Featured Articles

IHS teardown reveals Galaxy S5 BOM

IHS teardown reveals Galaxy S5 BOM

Research firm IHS got hold of Samsung’s new flagship smartphone and took it apart to the last bolt to figure out…

More...
Galaxy S5, HTC One M8 available selling well

Galaxy S5, HTC One M8 available selling well

Samsung’s Galaxy S5 has finally gone on sale and it can be yours for €699, which is quite a lot of…

More...
Intel lists Haswell refresh parts

Intel lists Haswell refresh parts

Intel has added a load of Haswell refresh parts to its official price list and there really aren’t any surprises to…

More...
Respawn confirms Titanfall DLC for May

Respawn confirms Titanfall DLC for May

During his appearance at PAX East panel and confirmed on Twitter, Titanfall developer Respawn confirmed that the first DLC pack for…

More...
KFA2 GTX 780 Ti Hall Of Fame reviewed

KFA2 GTX 780 Ti Hall Of Fame reviewed

KFA2 gained a lot of overclocking experience with the GTX 780 Hall of Fame (HOF), which we had a chance to…

More...
Frontpage Slideshow | Copyright © 2006-2010 orks, a business unit of Nuevvo Webware Ltd.
Tuesday, 24 November 2009 14:16

Eurocrats vote on new telco legislation

Written by Fudzilla staff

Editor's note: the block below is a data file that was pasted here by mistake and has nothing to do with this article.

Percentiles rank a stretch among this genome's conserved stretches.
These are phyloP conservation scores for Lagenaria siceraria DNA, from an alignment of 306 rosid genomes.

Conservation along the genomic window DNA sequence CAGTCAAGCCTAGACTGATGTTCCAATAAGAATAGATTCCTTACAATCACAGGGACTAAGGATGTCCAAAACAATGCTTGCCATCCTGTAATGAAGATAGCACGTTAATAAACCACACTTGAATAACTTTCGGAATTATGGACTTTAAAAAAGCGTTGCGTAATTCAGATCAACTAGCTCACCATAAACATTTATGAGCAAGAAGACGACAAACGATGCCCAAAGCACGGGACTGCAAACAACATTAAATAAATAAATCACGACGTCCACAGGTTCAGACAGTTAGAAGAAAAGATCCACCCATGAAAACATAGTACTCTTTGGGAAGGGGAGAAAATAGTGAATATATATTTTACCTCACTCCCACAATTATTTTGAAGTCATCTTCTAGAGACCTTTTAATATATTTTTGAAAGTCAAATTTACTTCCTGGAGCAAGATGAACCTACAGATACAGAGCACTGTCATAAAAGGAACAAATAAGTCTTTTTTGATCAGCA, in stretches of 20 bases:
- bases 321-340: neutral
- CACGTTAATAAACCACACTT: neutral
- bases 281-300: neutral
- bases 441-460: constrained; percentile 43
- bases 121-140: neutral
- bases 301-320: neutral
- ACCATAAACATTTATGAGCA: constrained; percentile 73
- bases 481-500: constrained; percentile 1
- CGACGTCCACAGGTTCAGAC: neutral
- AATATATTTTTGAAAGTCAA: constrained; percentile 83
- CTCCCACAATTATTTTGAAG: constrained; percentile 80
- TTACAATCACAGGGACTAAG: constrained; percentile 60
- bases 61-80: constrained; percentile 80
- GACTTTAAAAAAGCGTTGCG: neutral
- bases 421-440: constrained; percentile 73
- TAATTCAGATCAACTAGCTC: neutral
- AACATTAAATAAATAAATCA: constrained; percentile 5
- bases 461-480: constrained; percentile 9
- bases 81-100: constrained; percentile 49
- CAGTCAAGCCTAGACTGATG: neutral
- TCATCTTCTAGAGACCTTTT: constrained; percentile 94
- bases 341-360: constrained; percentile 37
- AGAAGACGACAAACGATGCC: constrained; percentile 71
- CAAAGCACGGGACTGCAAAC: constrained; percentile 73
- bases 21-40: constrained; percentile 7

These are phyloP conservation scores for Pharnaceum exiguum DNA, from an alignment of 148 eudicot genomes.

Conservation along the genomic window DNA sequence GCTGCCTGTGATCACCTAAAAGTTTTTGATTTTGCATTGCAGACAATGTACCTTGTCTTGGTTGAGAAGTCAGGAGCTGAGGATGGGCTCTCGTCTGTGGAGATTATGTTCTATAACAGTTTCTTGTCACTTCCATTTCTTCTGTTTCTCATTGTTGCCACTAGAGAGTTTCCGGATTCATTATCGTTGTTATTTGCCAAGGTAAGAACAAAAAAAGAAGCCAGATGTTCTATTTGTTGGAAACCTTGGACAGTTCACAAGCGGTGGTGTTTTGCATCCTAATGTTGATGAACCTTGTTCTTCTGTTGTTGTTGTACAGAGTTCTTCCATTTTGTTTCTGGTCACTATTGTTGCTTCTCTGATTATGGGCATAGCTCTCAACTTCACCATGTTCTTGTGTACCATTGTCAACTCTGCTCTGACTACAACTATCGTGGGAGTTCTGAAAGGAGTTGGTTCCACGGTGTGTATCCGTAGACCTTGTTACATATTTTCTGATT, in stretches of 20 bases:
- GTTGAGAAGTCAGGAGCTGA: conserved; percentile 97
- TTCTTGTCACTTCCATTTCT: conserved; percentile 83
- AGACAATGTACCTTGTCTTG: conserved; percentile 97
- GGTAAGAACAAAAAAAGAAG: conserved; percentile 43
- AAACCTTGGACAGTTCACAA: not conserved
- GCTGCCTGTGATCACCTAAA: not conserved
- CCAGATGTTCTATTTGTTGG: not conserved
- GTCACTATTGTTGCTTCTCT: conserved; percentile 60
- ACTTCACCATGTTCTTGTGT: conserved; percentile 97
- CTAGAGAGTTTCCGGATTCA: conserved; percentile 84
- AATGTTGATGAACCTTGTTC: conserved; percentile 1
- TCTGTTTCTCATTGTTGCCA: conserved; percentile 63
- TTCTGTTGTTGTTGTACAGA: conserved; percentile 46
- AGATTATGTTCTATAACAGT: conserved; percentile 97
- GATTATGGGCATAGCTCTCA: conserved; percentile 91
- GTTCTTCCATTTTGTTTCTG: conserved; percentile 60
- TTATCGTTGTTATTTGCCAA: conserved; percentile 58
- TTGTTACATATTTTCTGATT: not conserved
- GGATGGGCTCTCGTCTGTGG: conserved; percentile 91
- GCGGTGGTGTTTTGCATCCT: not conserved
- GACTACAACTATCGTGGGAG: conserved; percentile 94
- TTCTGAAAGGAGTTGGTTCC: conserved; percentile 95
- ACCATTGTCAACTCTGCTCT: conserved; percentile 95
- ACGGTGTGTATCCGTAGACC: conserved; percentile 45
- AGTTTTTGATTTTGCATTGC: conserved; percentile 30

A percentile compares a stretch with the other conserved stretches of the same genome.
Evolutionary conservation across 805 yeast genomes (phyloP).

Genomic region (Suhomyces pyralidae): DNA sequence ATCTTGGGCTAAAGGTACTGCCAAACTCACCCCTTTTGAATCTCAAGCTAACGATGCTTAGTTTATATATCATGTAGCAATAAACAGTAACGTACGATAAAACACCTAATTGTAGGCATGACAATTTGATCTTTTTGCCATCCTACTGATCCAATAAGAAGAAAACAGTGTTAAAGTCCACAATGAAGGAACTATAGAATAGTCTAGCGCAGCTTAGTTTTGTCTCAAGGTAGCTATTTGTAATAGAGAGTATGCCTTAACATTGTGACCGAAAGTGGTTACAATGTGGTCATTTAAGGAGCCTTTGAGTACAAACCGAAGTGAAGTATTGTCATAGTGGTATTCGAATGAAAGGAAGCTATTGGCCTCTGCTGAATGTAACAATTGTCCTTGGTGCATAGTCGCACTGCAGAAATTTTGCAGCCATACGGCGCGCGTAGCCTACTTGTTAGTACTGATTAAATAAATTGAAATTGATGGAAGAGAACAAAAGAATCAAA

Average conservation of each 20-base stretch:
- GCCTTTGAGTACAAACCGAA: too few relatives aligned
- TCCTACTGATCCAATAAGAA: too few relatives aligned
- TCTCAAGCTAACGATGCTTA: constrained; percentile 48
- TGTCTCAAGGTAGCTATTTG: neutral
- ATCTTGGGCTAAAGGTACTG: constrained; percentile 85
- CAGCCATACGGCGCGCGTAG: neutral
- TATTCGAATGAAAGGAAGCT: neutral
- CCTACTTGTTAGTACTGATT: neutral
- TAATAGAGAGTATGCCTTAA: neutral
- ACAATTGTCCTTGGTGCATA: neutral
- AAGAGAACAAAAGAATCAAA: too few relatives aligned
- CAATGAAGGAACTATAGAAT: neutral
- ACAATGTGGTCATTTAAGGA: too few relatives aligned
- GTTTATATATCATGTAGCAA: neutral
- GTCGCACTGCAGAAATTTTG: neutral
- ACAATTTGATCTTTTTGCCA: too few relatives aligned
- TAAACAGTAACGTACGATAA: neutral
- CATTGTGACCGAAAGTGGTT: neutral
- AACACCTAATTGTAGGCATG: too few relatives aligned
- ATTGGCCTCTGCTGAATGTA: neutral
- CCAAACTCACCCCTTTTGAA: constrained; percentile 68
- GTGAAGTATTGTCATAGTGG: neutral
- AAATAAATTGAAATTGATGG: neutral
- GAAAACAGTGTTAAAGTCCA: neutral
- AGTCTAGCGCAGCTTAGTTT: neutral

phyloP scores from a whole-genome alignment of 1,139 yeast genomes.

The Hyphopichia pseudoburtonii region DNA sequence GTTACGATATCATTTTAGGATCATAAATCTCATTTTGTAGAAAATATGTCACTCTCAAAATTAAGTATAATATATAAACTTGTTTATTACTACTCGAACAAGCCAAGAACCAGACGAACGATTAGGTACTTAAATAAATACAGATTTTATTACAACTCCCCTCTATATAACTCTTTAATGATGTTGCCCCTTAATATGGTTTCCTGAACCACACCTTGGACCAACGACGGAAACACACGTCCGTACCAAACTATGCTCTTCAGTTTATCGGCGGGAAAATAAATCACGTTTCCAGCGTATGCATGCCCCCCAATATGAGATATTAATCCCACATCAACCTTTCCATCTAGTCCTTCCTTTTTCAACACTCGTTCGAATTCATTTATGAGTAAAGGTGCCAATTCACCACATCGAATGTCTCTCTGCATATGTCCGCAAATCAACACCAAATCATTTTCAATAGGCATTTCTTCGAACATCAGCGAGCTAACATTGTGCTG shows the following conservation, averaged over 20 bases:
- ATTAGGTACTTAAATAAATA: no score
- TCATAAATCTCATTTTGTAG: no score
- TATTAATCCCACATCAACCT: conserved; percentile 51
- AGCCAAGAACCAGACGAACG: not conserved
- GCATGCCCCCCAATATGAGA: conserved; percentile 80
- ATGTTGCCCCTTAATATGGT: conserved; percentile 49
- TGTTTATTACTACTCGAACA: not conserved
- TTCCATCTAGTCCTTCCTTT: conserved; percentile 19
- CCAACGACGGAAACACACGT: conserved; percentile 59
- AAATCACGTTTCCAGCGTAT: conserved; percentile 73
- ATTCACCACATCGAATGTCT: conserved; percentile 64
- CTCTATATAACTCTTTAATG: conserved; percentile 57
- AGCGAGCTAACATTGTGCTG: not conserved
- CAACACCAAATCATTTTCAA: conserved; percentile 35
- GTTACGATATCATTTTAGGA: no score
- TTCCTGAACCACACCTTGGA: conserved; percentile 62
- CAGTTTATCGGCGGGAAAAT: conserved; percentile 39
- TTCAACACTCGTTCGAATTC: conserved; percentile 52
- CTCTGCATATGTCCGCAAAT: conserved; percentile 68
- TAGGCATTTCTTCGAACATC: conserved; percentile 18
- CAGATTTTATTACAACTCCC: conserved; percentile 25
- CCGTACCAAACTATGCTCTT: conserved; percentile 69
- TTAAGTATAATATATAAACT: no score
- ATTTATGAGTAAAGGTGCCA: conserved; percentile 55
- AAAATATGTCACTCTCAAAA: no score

Image

Pirates beware


EU lawmakers
are set to vote on a new set of telecom rules that has some punters rather cross at the Union.

One aspect of the new legislation in particular has raised a few eyebrows among techies. Following in the footsteps of France and the UK, the EU is planning to introduce strict penalties for file-shearers.

The EU plans to enforce a new rule under which persons suspected of file sharing could simply be disconnected. However, the wording of this particular rule is somewhat vague and that is what's causing quite a bit of controversy.

The regulation reads:"A user's internet access may be restricted, if necessary and proportionate, only after a fair and impartial procedure including the user's right to be heard." The restrictions can only be imposed "with due respect for the principle of presumption of innocence and the right to privacy".

Unfortunately, EU lawmakers threw out an amendment which stipulated that any disconnect would have to be performed following a court verdict. So at the moment, it's not clear who will conduct the 'fair and impartial' procedure or who will safeguard the principle of presumption of innocence.

While it is clear the EU and every other legislative body must take action to curtail criminal activities, we're a bit miffed that the Union doesn't seem to trust its courts that much.

More here.

Fudzilla staff

E-mail: This e-mail address is being protected from spambots. You need JavaScript enabled to view it
blog comments powered by Disqus

To be able to post comments please log-in with Disqus

 

Facebook activity

Latest Commented Articles

Recent Comments